An addict turns to contemplation
I staggered through my house that morning, knowing I was out of coffee. I took multiple trips around the house looking for my shoes, finally settled for outrageously large climbing boots, then took multiple trips looking for my keys. I finally jumped on my motorcycle—adrenaline is a good substitute for endorphins when you get older—and broke many laws getting to the local caffeine clinic. Upon arriving I had the sinking realization that my man-purse was not in my backpack.
At this point all my training as a contemplative was out the window. I was Jonesing as hard as I in the old days, coming off Oxy.
Back on the bike, more broken laws, and now I was in full addict mode. I was no longer going to be a slave to my addiction. I would slay it by upgrading my coffee system at home. Yes, that should do it. I strapped the large box to the back of my seat, and I was home in four minutes with my pre-ground Sumatra coffee, my new coffee maker...and two, yes two, parts of the machine missing from the box.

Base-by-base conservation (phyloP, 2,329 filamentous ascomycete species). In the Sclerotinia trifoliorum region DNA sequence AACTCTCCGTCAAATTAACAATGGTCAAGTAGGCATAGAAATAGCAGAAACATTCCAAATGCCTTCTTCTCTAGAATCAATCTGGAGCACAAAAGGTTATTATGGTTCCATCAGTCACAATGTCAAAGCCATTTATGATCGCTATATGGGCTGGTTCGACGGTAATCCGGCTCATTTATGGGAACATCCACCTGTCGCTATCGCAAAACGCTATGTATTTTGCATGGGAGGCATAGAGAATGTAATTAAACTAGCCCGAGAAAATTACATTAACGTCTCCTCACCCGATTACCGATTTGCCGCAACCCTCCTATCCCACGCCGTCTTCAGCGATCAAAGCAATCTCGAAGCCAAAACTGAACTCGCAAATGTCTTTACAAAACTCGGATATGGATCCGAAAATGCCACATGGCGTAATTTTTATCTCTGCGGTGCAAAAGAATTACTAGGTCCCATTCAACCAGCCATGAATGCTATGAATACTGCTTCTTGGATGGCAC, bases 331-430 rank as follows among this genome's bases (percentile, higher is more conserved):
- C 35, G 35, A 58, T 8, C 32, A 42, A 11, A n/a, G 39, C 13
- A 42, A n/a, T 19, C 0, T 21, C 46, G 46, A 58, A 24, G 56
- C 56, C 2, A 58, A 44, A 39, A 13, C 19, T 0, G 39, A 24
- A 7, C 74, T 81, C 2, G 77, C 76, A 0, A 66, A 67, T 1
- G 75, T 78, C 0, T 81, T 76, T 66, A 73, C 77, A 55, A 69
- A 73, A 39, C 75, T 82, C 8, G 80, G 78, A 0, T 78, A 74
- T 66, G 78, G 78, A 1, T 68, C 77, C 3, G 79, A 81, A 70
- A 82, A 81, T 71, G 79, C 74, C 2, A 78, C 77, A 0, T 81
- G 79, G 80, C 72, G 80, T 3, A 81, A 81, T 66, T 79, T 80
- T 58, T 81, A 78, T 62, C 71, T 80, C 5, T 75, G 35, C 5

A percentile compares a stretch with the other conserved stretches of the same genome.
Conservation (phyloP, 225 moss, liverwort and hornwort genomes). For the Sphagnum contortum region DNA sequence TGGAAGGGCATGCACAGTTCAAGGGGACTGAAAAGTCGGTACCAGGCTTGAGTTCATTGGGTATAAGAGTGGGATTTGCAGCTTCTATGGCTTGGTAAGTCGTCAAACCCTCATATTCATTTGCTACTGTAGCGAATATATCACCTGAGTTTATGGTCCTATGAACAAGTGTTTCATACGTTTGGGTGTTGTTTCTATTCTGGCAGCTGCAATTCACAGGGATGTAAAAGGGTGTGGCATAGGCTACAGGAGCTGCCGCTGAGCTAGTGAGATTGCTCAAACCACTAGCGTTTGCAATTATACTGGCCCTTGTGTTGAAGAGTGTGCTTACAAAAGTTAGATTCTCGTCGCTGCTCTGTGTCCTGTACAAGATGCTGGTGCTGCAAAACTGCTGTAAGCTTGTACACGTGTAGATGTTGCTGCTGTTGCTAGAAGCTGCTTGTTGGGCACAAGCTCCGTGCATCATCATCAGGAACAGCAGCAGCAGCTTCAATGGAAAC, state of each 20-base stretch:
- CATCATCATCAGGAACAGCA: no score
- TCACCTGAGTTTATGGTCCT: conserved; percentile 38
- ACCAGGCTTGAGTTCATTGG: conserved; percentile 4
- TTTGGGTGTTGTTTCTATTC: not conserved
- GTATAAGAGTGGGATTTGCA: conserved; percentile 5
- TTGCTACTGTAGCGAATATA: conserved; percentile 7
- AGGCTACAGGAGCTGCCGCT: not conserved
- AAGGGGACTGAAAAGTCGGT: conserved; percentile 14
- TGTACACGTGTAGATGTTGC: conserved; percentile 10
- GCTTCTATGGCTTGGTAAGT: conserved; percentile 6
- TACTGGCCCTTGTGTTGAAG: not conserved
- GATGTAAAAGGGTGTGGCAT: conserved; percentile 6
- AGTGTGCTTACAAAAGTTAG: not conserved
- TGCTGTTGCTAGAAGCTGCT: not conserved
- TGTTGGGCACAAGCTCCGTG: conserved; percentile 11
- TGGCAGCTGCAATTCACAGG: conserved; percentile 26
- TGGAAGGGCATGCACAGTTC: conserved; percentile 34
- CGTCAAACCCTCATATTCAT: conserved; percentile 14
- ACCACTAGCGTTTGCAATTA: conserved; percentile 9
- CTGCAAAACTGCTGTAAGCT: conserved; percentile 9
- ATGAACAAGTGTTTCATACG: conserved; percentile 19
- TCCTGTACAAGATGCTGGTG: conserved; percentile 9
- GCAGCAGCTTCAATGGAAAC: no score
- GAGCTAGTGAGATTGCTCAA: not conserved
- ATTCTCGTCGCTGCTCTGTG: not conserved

I became a contemplative to help me deal with my many addictions. Across the years and many attempts at healing, I have been addicted to sex, masturbation, pornography, alcohol, and painkillers, among other things. All of these were attempts to avoid being present to my feelings. Contemplation was a place I could finally turn and sit still long enough to let myself feel.
As is by now obvious, these days I manage at least some of my emotions with caffeine. As I write this my emotions are well managed, and my cup is more than half full with piping hot double-strong dark roast. Still, I have begun to be transformed—by contemplative practices, by my Benedictine community, and by my return again and again to silence and prayer.
If you look closely, you can still see parts of the addict in my life. My life as a Benedictine oblate is not a trendy lifestyle choice for me; it is a way of survival. Stopping; being present; feeling the pain, hurt, rejection, and joy in the day; learning to accept the space between love and shame, to be reunited in love to that place where we all come from—this continence is the kind Aristotle would say is only born of habituation. And habitus is the only prophecy I now trust.
What are your own yearnings for an ethos that is worth practicing? Are you willing—like an addict on a mission—to let go of all else?